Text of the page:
Danko Jones' Never Too Loud is more of the same from the Canadian three-piece. It's good, but after listening to the album a couple times, it's become clear that Jones' sexual braggadocio is starting to wear a little thin. KISS did it to death with stuff like "Love Gun" and "Dr. Love" nearly 30 years ago. Listening to Never Too Loud is a stellar rock album, but halfway through it, you start to feel like you're sitting next to that dude at the bar who won't stop going on about all the "top-shelf pussy" he rakes in.
Speaking of "more of the same," Heartbeat Radio is one of those records I don't really have to hear. Sondre Lerche puts out wonderful cabaret crooners on each and every album. However, I'll listen to every new release for about a week and then completely forget about Lerche until the next release, then repeat. Frankly, he hit his stride with the title track to Two-Way Monologue, and everything since then has just seemed like a take-off of that.
Haih Or Barauna is the first Os Mutantes in 35 years. Unsurprisingly, it's coming out on ANTI-, a label that has focused tightly on giving long-neglected artists another chance (see also: Mavis Staples, Porter Wagoner). In this case, expect psychedelic tropicalia that will blow your mind.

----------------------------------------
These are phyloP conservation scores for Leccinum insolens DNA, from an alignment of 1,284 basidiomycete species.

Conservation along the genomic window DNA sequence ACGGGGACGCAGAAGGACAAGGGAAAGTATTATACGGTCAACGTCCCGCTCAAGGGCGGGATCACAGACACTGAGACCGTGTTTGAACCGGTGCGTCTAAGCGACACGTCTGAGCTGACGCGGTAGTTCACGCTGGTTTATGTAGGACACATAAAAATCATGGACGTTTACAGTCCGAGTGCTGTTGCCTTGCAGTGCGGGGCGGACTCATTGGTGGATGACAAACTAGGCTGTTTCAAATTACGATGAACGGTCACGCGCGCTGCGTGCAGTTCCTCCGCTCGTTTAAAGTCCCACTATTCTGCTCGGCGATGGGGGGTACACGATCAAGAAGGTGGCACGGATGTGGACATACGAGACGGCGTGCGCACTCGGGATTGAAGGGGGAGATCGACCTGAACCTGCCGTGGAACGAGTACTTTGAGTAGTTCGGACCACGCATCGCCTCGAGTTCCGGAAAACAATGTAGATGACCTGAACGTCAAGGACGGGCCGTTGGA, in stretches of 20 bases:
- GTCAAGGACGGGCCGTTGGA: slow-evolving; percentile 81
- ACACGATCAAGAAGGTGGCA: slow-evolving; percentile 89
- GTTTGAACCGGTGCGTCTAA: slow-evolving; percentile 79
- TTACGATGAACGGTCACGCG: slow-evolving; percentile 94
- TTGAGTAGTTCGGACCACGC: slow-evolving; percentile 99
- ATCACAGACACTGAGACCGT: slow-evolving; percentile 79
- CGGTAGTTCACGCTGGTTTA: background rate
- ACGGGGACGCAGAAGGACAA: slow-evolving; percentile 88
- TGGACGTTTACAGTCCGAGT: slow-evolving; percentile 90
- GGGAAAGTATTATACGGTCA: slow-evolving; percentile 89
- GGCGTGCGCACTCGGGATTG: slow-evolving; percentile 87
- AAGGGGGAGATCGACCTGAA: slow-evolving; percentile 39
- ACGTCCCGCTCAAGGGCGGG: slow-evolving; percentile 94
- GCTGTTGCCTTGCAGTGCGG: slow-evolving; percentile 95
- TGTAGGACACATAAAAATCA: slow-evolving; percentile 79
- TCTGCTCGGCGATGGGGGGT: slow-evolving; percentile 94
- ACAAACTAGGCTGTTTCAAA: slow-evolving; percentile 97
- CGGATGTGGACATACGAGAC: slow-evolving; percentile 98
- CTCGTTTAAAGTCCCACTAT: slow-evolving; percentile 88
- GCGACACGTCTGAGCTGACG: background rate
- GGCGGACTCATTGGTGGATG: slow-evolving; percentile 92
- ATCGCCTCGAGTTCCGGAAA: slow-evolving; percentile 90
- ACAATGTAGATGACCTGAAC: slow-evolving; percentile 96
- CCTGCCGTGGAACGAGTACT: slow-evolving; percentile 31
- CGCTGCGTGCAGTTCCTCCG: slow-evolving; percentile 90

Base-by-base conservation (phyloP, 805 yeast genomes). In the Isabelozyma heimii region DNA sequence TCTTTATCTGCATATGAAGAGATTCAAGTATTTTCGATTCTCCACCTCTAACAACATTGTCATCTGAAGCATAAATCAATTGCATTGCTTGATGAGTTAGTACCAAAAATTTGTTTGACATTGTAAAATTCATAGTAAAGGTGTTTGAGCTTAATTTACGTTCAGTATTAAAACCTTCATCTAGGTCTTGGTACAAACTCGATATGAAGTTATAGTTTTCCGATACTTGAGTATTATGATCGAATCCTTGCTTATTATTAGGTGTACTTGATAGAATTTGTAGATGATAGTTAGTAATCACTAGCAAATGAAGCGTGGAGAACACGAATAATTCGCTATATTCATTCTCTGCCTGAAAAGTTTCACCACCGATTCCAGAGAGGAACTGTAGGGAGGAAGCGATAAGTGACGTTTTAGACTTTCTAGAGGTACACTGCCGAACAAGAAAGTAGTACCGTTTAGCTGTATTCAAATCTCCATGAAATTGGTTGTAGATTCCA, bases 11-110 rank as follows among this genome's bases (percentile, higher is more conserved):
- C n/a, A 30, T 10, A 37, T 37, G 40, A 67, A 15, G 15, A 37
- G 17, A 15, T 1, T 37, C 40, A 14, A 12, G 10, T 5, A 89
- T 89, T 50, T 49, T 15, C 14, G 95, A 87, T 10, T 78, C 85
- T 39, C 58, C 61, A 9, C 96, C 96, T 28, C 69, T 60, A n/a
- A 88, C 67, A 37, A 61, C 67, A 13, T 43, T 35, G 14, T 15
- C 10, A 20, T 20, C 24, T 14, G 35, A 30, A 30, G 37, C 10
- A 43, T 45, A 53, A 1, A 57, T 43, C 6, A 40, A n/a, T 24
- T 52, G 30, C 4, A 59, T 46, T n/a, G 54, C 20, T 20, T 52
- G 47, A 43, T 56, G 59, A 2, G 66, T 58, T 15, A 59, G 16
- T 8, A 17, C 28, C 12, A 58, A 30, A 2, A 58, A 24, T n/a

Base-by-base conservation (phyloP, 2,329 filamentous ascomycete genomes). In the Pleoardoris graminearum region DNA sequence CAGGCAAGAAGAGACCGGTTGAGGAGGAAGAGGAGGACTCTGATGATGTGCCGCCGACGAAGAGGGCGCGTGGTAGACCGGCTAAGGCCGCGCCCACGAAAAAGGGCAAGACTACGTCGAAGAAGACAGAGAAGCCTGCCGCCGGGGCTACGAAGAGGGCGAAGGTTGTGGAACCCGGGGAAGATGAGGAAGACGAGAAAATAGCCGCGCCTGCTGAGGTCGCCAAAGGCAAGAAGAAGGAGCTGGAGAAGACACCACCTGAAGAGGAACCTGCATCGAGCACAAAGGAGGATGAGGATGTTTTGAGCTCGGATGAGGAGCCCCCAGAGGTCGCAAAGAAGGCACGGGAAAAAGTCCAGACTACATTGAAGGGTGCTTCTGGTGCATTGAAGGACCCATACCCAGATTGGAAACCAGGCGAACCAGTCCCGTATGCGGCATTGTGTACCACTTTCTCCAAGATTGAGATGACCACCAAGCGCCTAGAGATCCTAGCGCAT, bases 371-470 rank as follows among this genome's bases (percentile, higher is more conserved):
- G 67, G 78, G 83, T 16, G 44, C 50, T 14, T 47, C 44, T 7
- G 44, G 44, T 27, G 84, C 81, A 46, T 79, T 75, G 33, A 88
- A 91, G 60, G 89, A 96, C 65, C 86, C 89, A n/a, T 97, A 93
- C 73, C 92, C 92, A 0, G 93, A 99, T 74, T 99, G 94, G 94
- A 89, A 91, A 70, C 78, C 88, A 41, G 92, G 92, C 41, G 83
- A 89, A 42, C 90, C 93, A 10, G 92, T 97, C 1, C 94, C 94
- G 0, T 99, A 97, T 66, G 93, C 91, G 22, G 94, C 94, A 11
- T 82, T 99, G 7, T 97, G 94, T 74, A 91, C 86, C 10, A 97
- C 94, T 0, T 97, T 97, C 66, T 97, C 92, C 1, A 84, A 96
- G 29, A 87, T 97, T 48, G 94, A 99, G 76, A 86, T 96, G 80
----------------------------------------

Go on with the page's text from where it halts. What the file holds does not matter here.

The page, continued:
Phish's Joy got a feature on Morning Edition last week that was nearly as long as one of the group's jams (kidding!). Phish is back after a five-year hiatus with an album that is pretty much something to keep the band's name out there in the press. The band themselves were even willing to admit fans "don't really want this album." The fans want the live show, which is why the band recorded most of the album live in studio, keeping the first take in most cases.
Raekwon's ridiculously belated Only Built 4 Cuban Linx II finally hits the streets today. It was announced four years ago, and has had about half a dozen release dates. The album's Wiki is far too long to concisely compact here, but suffice it to say, this is a ridiculously anticipated album, and the hype over it is damn near Detox proportions at this point.
Vivian Girls' Everything Goes Wrong took twice as long to records as its predecessor, and the songs are longer, as well. They're jangly, lo-fi poppy garage punk songs that are stupidly catchy. However, is it possible for a band to write songs that are both catchy and forgettable? You can hum these tunes, and they're toe-tappingly infectious, but they're very fleeting in terms of how long they stick around in my head.
Yo La Tengo's Popular Songs is my favorite release of theirs since I Can Hear the Heart beating As One. Popular Songs takes that album's beauty and latent psychedelia and mixes it with the eclecticism of I Am Not Afraid of You and I Will Beat Your Ass. This customer in the shop where I work says you can still tell Ira Kaplan used to be a rock critic, and you should never trust a rock critic in a band, and I suppose that's true, but the full-bore jam-out tunes on this record are reigned in with a little bit clearer senses of where they're going, and seem less rambling.
Finally, Pete Yorn and Scarlett Johansson release Break Up, thus allowing everyone who heard Ms. Johansson's album of Tom Waits covers to make "I wish they would!" jokes.